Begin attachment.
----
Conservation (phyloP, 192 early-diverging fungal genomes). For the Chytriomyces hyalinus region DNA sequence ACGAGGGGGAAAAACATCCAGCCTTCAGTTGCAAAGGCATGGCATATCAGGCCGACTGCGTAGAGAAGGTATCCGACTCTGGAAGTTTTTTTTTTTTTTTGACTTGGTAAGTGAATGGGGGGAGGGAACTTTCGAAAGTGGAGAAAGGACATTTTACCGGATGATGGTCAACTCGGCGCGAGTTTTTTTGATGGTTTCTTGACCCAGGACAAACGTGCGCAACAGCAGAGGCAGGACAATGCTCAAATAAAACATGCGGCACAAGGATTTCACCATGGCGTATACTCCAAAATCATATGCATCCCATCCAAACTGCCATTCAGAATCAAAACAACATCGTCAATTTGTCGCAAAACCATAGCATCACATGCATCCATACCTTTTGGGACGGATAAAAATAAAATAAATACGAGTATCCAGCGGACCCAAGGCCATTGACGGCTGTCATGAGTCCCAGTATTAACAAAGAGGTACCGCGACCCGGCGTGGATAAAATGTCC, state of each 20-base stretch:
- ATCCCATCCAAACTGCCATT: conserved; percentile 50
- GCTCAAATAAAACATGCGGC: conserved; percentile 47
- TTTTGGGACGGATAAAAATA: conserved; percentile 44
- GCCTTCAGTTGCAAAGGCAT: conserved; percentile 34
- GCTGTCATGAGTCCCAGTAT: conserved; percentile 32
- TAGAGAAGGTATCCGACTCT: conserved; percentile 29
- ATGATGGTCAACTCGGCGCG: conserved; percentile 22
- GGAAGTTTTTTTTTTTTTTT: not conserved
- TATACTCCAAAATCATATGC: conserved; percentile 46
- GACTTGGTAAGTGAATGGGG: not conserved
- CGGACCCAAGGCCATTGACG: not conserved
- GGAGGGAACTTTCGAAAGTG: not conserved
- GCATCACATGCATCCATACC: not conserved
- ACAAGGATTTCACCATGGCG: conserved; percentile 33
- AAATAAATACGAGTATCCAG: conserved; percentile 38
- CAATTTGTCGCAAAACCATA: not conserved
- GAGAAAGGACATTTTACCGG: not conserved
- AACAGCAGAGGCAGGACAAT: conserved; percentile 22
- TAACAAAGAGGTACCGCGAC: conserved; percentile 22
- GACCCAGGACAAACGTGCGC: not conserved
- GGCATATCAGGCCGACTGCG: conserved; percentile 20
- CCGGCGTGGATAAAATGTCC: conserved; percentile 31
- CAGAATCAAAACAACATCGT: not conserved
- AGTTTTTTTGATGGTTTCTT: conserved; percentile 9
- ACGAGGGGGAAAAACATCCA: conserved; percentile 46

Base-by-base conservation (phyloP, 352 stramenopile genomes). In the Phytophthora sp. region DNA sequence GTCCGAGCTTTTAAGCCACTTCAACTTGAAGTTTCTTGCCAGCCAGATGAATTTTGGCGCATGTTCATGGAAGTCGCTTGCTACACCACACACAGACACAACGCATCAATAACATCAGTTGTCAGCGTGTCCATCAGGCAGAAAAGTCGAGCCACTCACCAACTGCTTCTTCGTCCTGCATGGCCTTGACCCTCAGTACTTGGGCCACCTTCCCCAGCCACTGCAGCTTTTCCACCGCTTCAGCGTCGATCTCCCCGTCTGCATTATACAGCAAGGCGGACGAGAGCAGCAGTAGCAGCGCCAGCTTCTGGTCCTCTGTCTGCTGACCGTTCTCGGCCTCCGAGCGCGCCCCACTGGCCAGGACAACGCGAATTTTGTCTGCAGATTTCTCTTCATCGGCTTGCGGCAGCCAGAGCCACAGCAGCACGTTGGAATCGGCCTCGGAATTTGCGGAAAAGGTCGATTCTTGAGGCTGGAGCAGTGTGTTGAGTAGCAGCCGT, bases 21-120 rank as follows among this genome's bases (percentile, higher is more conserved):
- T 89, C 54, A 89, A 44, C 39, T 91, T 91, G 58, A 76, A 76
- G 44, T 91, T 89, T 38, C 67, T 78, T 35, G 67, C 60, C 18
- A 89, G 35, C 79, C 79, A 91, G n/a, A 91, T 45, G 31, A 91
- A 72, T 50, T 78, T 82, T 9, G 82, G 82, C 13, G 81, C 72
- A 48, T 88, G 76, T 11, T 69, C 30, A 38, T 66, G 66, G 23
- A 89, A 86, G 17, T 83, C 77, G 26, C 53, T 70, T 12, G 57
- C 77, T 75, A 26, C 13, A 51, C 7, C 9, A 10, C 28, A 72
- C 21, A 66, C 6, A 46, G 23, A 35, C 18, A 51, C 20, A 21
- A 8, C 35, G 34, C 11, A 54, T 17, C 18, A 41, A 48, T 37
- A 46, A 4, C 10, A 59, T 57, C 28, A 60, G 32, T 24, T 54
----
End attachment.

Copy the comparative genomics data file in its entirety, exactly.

Conservation (phyloP, 192 early-diverging fungal genomes). For the Chytriomyces hyalinus region DNA sequence ACGAGGGGGAAAAACATCCAGCCTTCAGTTGCAAAGGCATGGCATATCAGGCCGACTGCGTAGAGAAGGTATCCGACTCTGGAAGTTTTTTTTTTTTTTTGACTTGGTAAGTGAATGGGGGGAGGGAACTTTCGAAAGTGGAGAAAGGACATTTTACCGGATGATGGTCAACTCGGCGCGAGTTTTTTTGATGGTTTCTTGACCCAGGACAAACGTGCGCAACAGCAGAGGCAGGACAATGCTCAAATAAAACATGCGGCACAAGGATTTCACCATGGCGTATACTCCAAAATCATATGCATCCCATCCAAACTGCCATTCAGAATCAAAACAACATCGTCAATTTGTCGCAAAACCATAGCATCACATGCATCCATACCTTTTGGGACGGATAAAAATAAAATAAATACGAGTATCCAGCGGACCCAAGGCCATTGACGGCTGTCATGAGTCCCAGTATTAACAAAGAGGTACCGCGACCCGGCGTGGATAAAATGTCC, state of each 20-base stretch:
- ATCCCATCCAAACTGCCATT: conserved; percentile 50
- GCTCAAATAAAACATGCGGC: conserved; percentile 47
- TTTTGGGACGGATAAAAATA: conserved; percentile 44
- GCCTTCAGTTGCAAAGGCAT: conserved; percentile 34
- GCTGTCATGAGTCCCAGTAT: conserved; percentile 32
- TAGAGAAGGTATCCGACTCT: conserved; percentile 29
- ATGATGGTCAACTCGGCGCG: conserved; percentile 22
- GGAAGTTTTTTTTTTTTTTT: not conserved
- TATACTCCAAAATCATATGC: conserved; percentile 46
- GACTTGGTAAGTGAATGGGG: not conserved
- CGGACCCAAGGCCATTGACG: not conserved
- GGAGGGAACTTTCGAAAGTG: not conserved
- GCATCACATGCATCCATACC: not conserved
- ACAAGGATTTCACCATGGCG: conserved; percentile 33
- AAATAAATACGAGTATCCAG: conserved; percentile 38
- CAATTTGTCGCAAAACCATA: not conserved
- GAGAAAGGACATTTTACCGG: not conserved
- AACAGCAGAGGCAGGACAAT: conserved; percentile 22
- TAACAAAGAGGTACCGCGAC: conserved; percentile 22
- GACCCAGGACAAACGTGCGC: not conserved
- GGCATATCAGGCCGACTGCG: conserved; percentile 20
- CCGGCGTGGATAAAATGTCC: conserved; percentile 31
- CAGAATCAAAACAACATCGT: not conserved
- AGTTTTTTTGATGGTTTCTT: conserved; percentile 9
- ACGAGGGGGAAAAACATCCA: conserved; percentile 46

Base-by-base conservation (phyloP, 352 stramenopile genomes). In the Phytophthora sp. region DNA sequence GTCCGAGCTTTTAAGCCACTTCAACTTGAAGTTTCTTGCCAGCCAGATGAATTTTGGCGCATGTTCATGGAAGTCGCTTGCTACACCACACACAGACACAACGCATCAATAACATCAGTTGTCAGCGTGTCCATCAGGCAGAAAAGTCGAGCCACTCACCAACTGCTTCTTCGTCCTGCATGGCCTTGACCCTCAGTACTTGGGCCACCTTCCCCAGCCACTGCAGCTTTTCCACCGCTTCAGCGTCGATCTCCCCGTCTGCATTATACAGCAAGGCGGACGAGAGCAGCAGTAGCAGCGCCAGCTTCTGGTCCTCTGTCTGCTGACCGTTCTCGGCCTCCGAGCGCGCCCCACTGGCCAGGACAACGCGAATTTTGTCTGCAGATTTCTCTTCATCGGCTTGCGGCAGCCAGAGCCACAGCAGCACGTTGGAATCGGCCTCGGAATTTGCGGAAAAGGTCGATTCTTGAGGCTGGAGCAGTGTGTTGAGTAGCAGCCGT, bases 21-120 rank as follows among this genome's bases (percentile, higher is more conserved):
- T 89, C 54, A 89, A 44, C 39, T 91, T 91, G 58, A 76, A 76
- G 44, T 91, T 89, T 38, C 67, T 78, T 35, G 67, C 60, C 18
- A 89, G 35, C 79, C 79, A 91, G n/a, A 91, T 45, G 31, A 91
- A 72, T 50, T 78, T 82, T 9, G 82, G 82, C 13, G 81, C 72
- A 48, T 88, G 76, T 11, T 69, C 30, A 38, T 66, G 66, G 23
- A 89, A 86, G 17, T 83, C 77, G 26, C 53, T 70, T 12, G 57
- C 77, T 75, A 26, C 13, A 51, C 7, C 9, A 10, C 28, A 72
- C 21, A 66, C 6, A 46, G 23, A 35, C 18, A 51, C 20, A 21
- A 8, C 35, G 34, C 11, A 54, T 17, C 18, A 41, A 48, T 37
- A 46, A 4, C 10, A 59, T 57, C 28, A 60, G 32, T 24, T 54